EUR/GBP Exchange Rate Stable as Eurozone Composite PMI Drops
The Euro to Pound (EUR/GBP) exchange rate has held close to opening levels today, following news of a slowdown in the Eurozone composite PMI reading.
Considering the implications of the overall PMI reading, IHS Markit Chief Business Economist Chris Williamson said;
‘The final PMI numbers confirm the marked, broadbased fading of the Eurozone’s growth spurt so far this year.
‘The headline index has fallen from an eleven-and-a-half year peak in January to a 15- month low in April.
‘Despite the drop, the PMI is not yet at a worryingly low level, but the survey details hint at further easing in the coming months’.
Pound to Euro Exchange Rate (GBP/EUR) Steady despite New Car Sales Growth
There has been less UK economic data out today, leaving car sales data and political uncertainty as Pound (GBP) influencers.
UK car sales in April 2018 rose by 10.4% compared to a -15.7% decline in April 2017, although this was dismissed as a one-off by industry bodies.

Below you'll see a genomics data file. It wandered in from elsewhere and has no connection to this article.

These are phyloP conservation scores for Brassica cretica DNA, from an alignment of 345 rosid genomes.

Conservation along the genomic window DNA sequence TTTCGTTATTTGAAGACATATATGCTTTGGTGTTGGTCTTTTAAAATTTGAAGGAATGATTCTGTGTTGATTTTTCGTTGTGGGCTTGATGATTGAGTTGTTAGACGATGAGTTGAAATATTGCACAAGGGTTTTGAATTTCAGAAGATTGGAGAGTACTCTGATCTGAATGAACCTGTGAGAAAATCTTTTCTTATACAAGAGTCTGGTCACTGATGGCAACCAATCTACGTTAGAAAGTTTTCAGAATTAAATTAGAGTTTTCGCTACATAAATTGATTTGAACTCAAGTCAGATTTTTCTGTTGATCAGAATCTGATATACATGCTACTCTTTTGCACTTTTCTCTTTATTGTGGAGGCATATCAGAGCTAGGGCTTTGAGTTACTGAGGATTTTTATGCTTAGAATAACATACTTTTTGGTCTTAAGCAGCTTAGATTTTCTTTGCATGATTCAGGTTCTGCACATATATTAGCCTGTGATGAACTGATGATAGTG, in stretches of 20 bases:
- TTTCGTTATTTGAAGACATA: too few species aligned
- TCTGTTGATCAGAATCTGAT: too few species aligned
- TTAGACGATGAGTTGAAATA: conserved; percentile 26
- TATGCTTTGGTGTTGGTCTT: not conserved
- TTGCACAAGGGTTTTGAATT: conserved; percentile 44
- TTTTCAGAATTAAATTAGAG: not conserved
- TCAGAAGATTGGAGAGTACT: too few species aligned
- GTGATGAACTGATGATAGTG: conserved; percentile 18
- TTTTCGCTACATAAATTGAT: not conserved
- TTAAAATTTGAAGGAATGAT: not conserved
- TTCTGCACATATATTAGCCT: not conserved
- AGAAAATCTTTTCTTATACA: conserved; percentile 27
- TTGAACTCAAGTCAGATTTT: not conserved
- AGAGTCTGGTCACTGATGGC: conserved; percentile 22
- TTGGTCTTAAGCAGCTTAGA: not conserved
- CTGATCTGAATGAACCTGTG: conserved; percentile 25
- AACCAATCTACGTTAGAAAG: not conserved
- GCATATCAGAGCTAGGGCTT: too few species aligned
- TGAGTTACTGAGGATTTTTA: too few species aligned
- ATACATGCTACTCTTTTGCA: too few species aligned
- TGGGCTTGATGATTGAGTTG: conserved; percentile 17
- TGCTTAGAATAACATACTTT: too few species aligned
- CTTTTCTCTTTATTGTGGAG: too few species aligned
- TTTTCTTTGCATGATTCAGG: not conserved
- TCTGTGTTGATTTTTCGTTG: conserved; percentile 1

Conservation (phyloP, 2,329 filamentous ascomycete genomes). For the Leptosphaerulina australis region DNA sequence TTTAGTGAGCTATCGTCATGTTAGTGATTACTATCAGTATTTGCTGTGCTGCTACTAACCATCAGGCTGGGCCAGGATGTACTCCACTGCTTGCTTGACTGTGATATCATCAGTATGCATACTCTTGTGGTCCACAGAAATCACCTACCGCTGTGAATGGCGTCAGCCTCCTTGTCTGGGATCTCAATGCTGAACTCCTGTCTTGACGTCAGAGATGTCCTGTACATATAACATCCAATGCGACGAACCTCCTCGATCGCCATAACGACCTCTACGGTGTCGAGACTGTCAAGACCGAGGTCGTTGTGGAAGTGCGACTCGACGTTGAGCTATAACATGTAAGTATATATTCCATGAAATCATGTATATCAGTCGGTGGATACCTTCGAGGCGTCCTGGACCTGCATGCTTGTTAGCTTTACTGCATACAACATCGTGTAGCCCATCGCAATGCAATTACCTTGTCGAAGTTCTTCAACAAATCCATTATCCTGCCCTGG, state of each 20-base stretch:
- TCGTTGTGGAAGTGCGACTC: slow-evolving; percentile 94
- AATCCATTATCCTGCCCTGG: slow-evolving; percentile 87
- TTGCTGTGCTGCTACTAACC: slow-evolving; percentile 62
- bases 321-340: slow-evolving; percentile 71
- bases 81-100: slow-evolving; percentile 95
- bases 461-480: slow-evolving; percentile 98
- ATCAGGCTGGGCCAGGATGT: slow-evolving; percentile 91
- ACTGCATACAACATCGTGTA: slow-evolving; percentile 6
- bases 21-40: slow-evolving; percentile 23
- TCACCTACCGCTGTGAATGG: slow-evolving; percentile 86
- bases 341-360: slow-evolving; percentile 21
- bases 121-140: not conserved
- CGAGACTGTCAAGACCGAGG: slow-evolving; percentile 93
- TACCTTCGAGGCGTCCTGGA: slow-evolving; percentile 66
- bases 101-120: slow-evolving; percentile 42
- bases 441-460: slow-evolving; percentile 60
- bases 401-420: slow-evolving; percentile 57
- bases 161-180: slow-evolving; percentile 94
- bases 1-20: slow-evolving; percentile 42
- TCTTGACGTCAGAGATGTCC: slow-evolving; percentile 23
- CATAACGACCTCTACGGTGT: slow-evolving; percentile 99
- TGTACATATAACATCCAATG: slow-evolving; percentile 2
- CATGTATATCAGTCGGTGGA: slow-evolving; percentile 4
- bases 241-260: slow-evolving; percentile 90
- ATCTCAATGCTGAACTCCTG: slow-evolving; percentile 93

Elsewhere, results have been coming in from the 2018 UK local elections vote which was held on 3rd May.
The final stats aren’t expected until Friday night, but for now the picture is of no real shift in the status quo.
Such a result has amplified the uncertainty of GBP traders, as no clear winner increases the difficulty of measuring sentiment towards government policies.
None of these factors have had a major effect on the Pound to Euro (GBP/EUR) exchange rate, instead leaving the pairing near opening levels.
Euro to Pound Exchange Rate Volatility ahead on BoE Interest Rate Decision
The main factor influencing the Euro to Pound (EUR/GBP) exchange rate next week will come from the UK, when Bank of England (BoE) policymakers meet on 10th May.
Officials will be considering whether to adjust the BoE’s interest rates from the current 0.5%; if there is a hike, it will likely be up to 0.75%.
The odds of a rate hike actually happening are low, however, so the Pound (GBP) could tumble against the Euro (EUR) if there is an interest rate freeze.
The assumption is that a string of poor UK data releases has made a rate hike unlikely.
If policymakers do increase the interest rate then this surprise could trigger a Pound rally.
Upcoming Eurozone data will be less high-impact, consisting of Eurozone retail PMI data on 7th May and German trade balance stats on 8th May.
The Euro could fluctuate when the data comes out; the retail sector is tipped to have contracted in April but a sizable German trade surplus expansion is forecast.
Germany has the largest economy in the Eurozone, so a higher trade surplus could override any negative influences from the earlier retail PMI reading.